Review by Frances Henry
Pictures by Pierre Couture
The new production of Meistersinger at Bayreuth is a ‘Meisterwerk’ – a master piece! I haven’t the words to express how I felt about this production and so I have to resort to plain, simplistic gushing! It was just unbelievably great; a combination of wonderfully played orchestral sound led by Phillipe Jordan; a superlative cast of first rate singers; and a most provocative and stunning staging by the man who calls himself “the Australian, Gay, Jewish Kangaroo”. Kosky’s perspective is that the whole opera is seen through Wagner’s own fantasy world. So Nurnberg in the 16th century was not the happy go lucky place usually depicted but rather part of the real world where not everything is sophomoric. Framed by this idea, Hans Sachs is really Wagner himself.
Act 1 is set in the library of Wahnfried very convincingly reproduced on the stage. Following the entrance of two magnificent black Newfoundland dogs (Wagner’s, of course), the cast enters but as the real life people led by Wagner himself (Michael Volle, the Hans Sachs), Franz Liszt (Veit Pogner, played by Gunther Groissböck), Hermann Levi (Beckmesser- Johannes Martin Kränzle) and Cosima, played by Eva (Anne Schwanewilms). Also included in the crowded room are a number of men who may, or may not, be Meistersingers and who enter by emerging from the grand piano. At one point, playing the church scene, the players line up rows of chairs and sit and kneel while praying. Hemann Levi – Beckmesser, however, remains seated and does not kneel, only to be taunted by Wagner and Pogner to do so. What Mr. Kosky has done in this clever staging is to bring us straight into the period of Wagner’s lifetime. Each act opens on a scrim containing a written message. For instance, Act 1 tells us that it is August 12, 1875, Liszt is on his way to visit his daughter Cosima and the son-in law, Richard Wagner, Levi has come over to read some of Richard’s new music, Cosima is lying in bed with a migraine and Richard is out of the house walking his dogs Molly and Marke.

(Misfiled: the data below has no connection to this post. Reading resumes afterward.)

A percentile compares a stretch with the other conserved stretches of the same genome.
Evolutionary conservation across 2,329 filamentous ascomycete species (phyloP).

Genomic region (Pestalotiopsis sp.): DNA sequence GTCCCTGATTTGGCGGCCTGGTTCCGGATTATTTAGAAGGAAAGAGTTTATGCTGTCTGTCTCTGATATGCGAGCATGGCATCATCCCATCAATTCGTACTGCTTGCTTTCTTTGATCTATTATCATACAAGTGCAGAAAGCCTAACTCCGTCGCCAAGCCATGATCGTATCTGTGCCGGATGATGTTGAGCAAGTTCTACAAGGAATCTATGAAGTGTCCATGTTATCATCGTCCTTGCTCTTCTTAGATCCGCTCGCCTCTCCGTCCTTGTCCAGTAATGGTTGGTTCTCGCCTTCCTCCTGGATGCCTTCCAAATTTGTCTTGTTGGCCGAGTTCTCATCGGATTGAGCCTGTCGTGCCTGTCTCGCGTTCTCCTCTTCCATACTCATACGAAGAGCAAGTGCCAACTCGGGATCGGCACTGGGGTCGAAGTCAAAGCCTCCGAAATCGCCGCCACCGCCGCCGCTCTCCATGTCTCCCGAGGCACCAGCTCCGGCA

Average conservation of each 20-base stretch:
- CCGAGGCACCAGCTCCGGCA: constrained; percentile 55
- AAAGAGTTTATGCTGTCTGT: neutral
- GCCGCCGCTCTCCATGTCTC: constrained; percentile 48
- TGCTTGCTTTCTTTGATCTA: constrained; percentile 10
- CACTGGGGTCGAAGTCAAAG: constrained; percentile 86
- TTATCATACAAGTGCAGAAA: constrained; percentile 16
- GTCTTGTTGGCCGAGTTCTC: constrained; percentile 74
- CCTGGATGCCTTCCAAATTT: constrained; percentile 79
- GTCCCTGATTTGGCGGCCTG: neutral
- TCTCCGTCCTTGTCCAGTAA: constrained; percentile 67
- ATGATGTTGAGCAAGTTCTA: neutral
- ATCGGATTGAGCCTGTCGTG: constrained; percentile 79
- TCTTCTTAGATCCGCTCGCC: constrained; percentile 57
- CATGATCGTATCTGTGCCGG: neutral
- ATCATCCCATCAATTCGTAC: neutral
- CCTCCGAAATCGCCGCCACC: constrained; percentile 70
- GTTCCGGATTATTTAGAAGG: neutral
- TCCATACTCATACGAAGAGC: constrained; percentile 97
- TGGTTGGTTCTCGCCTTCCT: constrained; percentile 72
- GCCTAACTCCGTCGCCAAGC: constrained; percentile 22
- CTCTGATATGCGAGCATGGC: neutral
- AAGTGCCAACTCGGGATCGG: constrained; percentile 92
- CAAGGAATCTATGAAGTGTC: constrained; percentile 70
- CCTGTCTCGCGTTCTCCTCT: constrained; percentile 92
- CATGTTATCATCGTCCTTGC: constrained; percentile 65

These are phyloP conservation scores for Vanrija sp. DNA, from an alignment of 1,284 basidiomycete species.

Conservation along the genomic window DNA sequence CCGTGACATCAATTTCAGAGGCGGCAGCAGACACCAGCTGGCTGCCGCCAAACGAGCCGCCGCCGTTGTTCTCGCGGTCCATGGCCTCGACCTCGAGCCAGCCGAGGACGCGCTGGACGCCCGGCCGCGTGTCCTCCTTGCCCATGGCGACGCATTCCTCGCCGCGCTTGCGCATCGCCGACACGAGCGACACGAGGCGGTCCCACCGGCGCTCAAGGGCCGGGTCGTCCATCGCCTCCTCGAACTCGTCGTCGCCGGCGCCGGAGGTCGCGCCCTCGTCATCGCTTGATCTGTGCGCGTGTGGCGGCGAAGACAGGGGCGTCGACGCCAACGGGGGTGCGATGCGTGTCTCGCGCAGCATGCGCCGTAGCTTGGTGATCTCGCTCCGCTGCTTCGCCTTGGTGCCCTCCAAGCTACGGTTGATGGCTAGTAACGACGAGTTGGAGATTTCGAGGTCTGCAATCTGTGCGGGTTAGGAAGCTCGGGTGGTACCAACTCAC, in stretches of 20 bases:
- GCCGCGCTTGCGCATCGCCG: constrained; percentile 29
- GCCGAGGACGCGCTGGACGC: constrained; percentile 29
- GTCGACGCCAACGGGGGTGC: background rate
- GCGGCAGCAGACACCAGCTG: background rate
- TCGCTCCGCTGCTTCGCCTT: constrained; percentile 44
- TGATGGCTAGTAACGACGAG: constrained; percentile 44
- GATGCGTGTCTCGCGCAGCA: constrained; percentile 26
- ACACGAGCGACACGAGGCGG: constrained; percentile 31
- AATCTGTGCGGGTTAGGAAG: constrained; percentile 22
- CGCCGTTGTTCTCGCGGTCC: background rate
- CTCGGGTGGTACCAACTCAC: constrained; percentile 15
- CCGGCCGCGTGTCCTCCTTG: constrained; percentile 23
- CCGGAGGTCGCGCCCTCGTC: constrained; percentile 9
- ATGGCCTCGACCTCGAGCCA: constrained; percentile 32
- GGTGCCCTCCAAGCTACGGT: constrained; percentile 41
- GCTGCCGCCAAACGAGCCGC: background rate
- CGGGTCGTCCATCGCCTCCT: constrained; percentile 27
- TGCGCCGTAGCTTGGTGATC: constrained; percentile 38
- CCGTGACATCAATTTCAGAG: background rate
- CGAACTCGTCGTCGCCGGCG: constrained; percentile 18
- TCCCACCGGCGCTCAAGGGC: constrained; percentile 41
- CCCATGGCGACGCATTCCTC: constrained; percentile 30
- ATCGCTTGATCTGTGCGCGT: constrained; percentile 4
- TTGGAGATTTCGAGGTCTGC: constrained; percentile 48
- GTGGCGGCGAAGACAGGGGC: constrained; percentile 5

Act 2 is set in a grassy field with nothing more than a small platform. The dialogue between the characters goes on but the last scene, usually staged as an unruly riot of burghers of the town, has them instead leading a pogrom. The beaten up Beckmesser eventually slumps to the ground where he puts on a hideous mask of a stereotypic Jew as portrayed in Nazi propaganda, all the while performing a jerky uncontrolled dance. Meanwhile, a balloon large enough to cover at least one third of the stage is brought on. As it slowly inflates, we see that it is the same stereotypic caricature of a Jew but as the music swells, it slowly deflates and what is left on the ground is only the top of the skullcap on his head on which glows in eerie yellow light a large Star of David. The curtain falls to stunned silence. Despite its horror, I understand this as a sign of hope; the symbol of Judaism will live forever.
Act 3 opens on a reconstruction of the Nurenburg Trial courtroom with rows of empty seats. Stage front, a visibly angry Hans Sachs demolishes the table in front of him and practically shouts his monologue. The act moves towards the end and after all the burghers and Meistersingers have crowded the stage and have celebrated of Walther’s victory in claiming Eva, Sachs delivers his final monologue alone on stage dressed again, as in Act 1, in Wagner clothes. He stands in the platform facing us, as if in judgement but pleading that we listen to the voice of art. As he sings, the entire orchestra and the chorus standing and seated on a huge wheeled platform rolls toward the front of the stage and as the orchestra and the enormous chorus sing the grand finale, it is the dominance of art that is represented.
The magic of this production lies in the directors ability to deal with the anti-Semitism head on. Beckmesser here is clearly an unwanted but -occasionally needed Jew ; however, director Kosky also thinks of him as a composite of everything Wagner hated – Jews, the French, music critics, etc. Wagner relied on Levi’s musicianship as in Act 1 but nevertheless taunted him by trying to make him adhere to Christian symbols of prayer. In Act 2 he is beaten and subjected to vile stereotyping and then is cast out. In the final scene the spectre of the Nurenburg trials hangs over the entire proceedings but the musical artistic brilliance of the piece overshadows it in the staging as the courtroom disappears and the artists appear.
Although the anti-Semitism in other stagings of this great work has been recognized, it has never to my knowledge been so clearly and matter-of- factly brought out and acknowledged. I believe that only a Jewish director could have accomplished this and thus produced a masterwork of interpretation which makes the text of this opera so much easier to not only understand but to accept. For, after all, anti-Semitism is a fact of historical and contemporary life so why not admit it?